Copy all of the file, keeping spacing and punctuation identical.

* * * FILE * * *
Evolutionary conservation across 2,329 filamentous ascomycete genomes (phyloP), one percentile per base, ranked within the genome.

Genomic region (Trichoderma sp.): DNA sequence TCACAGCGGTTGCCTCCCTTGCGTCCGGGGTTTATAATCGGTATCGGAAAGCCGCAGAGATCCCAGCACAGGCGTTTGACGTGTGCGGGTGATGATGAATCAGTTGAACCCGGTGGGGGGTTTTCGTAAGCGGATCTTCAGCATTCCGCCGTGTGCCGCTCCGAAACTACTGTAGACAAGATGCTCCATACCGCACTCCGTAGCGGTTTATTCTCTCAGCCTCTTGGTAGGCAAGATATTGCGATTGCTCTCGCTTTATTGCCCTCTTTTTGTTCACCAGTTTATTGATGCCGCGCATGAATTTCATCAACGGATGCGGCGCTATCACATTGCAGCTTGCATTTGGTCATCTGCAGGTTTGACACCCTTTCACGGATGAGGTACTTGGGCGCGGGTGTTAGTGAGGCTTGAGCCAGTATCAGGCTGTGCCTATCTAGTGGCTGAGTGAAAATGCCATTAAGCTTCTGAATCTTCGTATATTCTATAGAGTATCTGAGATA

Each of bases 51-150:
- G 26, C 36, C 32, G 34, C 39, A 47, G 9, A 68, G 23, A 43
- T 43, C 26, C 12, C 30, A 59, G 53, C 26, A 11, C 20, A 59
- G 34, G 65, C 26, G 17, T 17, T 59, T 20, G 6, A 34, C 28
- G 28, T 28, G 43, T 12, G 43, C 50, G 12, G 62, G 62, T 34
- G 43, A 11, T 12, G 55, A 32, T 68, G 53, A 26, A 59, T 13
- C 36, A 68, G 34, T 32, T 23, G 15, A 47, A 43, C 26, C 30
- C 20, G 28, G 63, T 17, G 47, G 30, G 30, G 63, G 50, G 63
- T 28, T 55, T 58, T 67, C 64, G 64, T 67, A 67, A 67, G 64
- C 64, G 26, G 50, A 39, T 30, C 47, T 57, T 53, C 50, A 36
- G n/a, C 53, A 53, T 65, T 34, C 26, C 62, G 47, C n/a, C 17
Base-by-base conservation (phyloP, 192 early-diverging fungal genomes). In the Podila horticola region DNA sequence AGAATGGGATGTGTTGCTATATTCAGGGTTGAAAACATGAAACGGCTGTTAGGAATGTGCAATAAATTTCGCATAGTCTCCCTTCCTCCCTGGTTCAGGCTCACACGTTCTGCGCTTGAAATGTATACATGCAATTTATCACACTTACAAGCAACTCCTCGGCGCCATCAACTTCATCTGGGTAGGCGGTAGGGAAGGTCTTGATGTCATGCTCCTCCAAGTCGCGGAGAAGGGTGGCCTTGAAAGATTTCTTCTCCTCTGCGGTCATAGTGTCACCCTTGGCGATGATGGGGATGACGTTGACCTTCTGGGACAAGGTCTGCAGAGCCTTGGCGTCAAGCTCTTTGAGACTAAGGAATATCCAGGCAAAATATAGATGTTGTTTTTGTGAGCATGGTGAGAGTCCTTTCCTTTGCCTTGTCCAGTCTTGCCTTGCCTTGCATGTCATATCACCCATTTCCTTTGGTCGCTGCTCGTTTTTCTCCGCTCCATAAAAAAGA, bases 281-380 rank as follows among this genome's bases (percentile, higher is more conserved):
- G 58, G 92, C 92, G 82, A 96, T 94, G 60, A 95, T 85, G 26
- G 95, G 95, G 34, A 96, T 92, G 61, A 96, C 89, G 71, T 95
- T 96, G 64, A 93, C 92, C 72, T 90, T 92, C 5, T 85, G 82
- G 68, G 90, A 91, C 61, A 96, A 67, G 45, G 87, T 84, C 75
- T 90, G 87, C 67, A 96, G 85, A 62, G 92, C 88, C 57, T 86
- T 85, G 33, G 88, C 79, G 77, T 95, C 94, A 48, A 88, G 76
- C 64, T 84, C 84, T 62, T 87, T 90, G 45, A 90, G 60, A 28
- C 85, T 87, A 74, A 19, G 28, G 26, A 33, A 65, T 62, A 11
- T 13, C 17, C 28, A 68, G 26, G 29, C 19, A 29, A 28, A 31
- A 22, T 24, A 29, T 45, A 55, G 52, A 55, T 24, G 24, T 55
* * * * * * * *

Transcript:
Evolutionary conservation across 2,329 filamentous ascomycete genomes (phyloP), one percentile per base, ranked within the genome.

Genomic region (Trichoderma sp.): DNA sequence TCACAGCGGTTGCCTCCCTTGCGTCCGGGGTTTATAATCGGTATCGGAAAGCCGCAGAGATCCCAGCACAGGCGTTTGACGTGTGCGGGTGATGATGAATCAGTTGAACCCGGTGGGGGGTTTTCGTAAGCGGATCTTCAGCATTCCGCCGTGTGCCGCTCCGAAACTACTGTAGACAAGATGCTCCATACCGCACTCCGTAGCGGTTTATTCTCTCAGCCTCTTGGTAGGCAAGATATTGCGATTGCTCTCGCTTTATTGCCCTCTTTTTGTTCACCAGTTTATTGATGCCGCGCATGAATTTCATCAACGGATGCGGCGCTATCACATTGCAGCTTGCATTTGGTCATCTGCAGGTTTGACACCCTTTCACGGATGAGGTACTTGGGCGCGGGTGTTAGTGAGGCTTGAGCCAGTATCAGGCTGTGCCTATCTAGTGGCTGAGTGAAAATGCCATTAAGCTTCTGAATCTTCGTATATTCTATAGAGTATCTGAGATA

Each of bases 51-150:
- G 26, C 36, C 32, G 34, C 39, A 47, G 9, A 68, G 23, A 43
- T 43, C 26, C 12, C 30, A 59, G 53, C 26, A 11, C 20, A 59
- G 34, G 65, C 26, G 17, T 17, T 59, T 20, G 6, A 34, C 28
- G 28, T 28, G 43, T 12, G 43, C 50, G 12, G 62, G 62, T 34
- G 43, A 11, T 12, G 55, A 32, T 68, G 53, A 26, A 59, T 13
- C 36, A 68, G 34, T 32, T 23, G 15, A 47, A 43, C 26, C 30
- C 20, G 28, G 63, T 17, G 47, G 30, G 30, G 63, G 50, G 63
- T 28, T 55, T 58, T 67, C 64, G 64, T 67, A 67, A 67, G 64
- C 64, G 26, G 50, A 39, T 30, C 47, T 57, T 53, C 50, A 36
- G n/a, C 53, A 53, T 65, T 34, C 26, C 62, G 47, C n/a, C 17
Base-by-base conservation (phyloP, 192 early-diverging fungal genomes). In the Podila horticola region DNA sequence AGAATGGGATGTGTTGCTATATTCAGGGTTGAAAACATGAAACGGCTGTTAGGAATGTGCAATAAATTTCGCATAGTCTCCCTTCCTCCCTGGTTCAGGCTCACACGTTCTGCGCTTGAAATGTATACATGCAATTTATCACACTTACAAGCAACTCCTCGGCGCCATCAACTTCATCTGGGTAGGCGGTAGGGAAGGTCTTGATGTCATGCTCCTCCAAGTCGCGGAGAAGGGTGGCCTTGAAAGATTTCTTCTCCTCTGCGGTCATAGTGTCACCCTTGGCGATGATGGGGATGACGTTGACCTTCTGGGACAAGGTCTGCAGAGCCTTGGCGTCAAGCTCTTTGAGACTAAGGAATATCCAGGCAAAATATAGATGTTGTTTTTGTGAGCATGGTGAGAGTCCTTTCCTTTGCCTTGTCCAGTCTTGCCTTGCCTTGCATGTCATATCACCCATTTCCTTTGGTCGCTGCTCGTTTTTCTCCGCTCCATAAAAAAGA, bases 281-380 rank as follows among this genome's bases (percentile, higher is more conserved):
- G 58, G 92, C 92, G 82, A 96, T 94, G 60, A 95, T 85, G 26
- G 95, G 95, G 34, A 96, T 92, G 61, A 96, C 89, G 71, T 95
- T 96, G 64, A 93, C 92, C 72, T 90, T 92, C 5, T 85, G 82
- G 68, G 90, A 91, C 61, A 96, A 67, G 45, G 87, T 84, C 75
- T 90, G 87, C 67, A 96, G 85, A 62, G 92, C 88, C 57, T 86
- T 85, G 33, G 88, C 79, G 77, T 95, C 94, A 48, A 88, G 76
- C 64, T 84, C 84, T 62, T 87, T 90, G 45, A 90, G 60, A 28
- C 85, T 87, A 74, A 19, G 28, G 26, A 33, A 65, T 62, A 11
- T 13, C 17, C 28, A 68, G 26, G 29, C 19, A 29, A 28, A 31
- A 22, T 24, A 29, T 45, A 55, G 52, A 55, T 24, G 24, T 55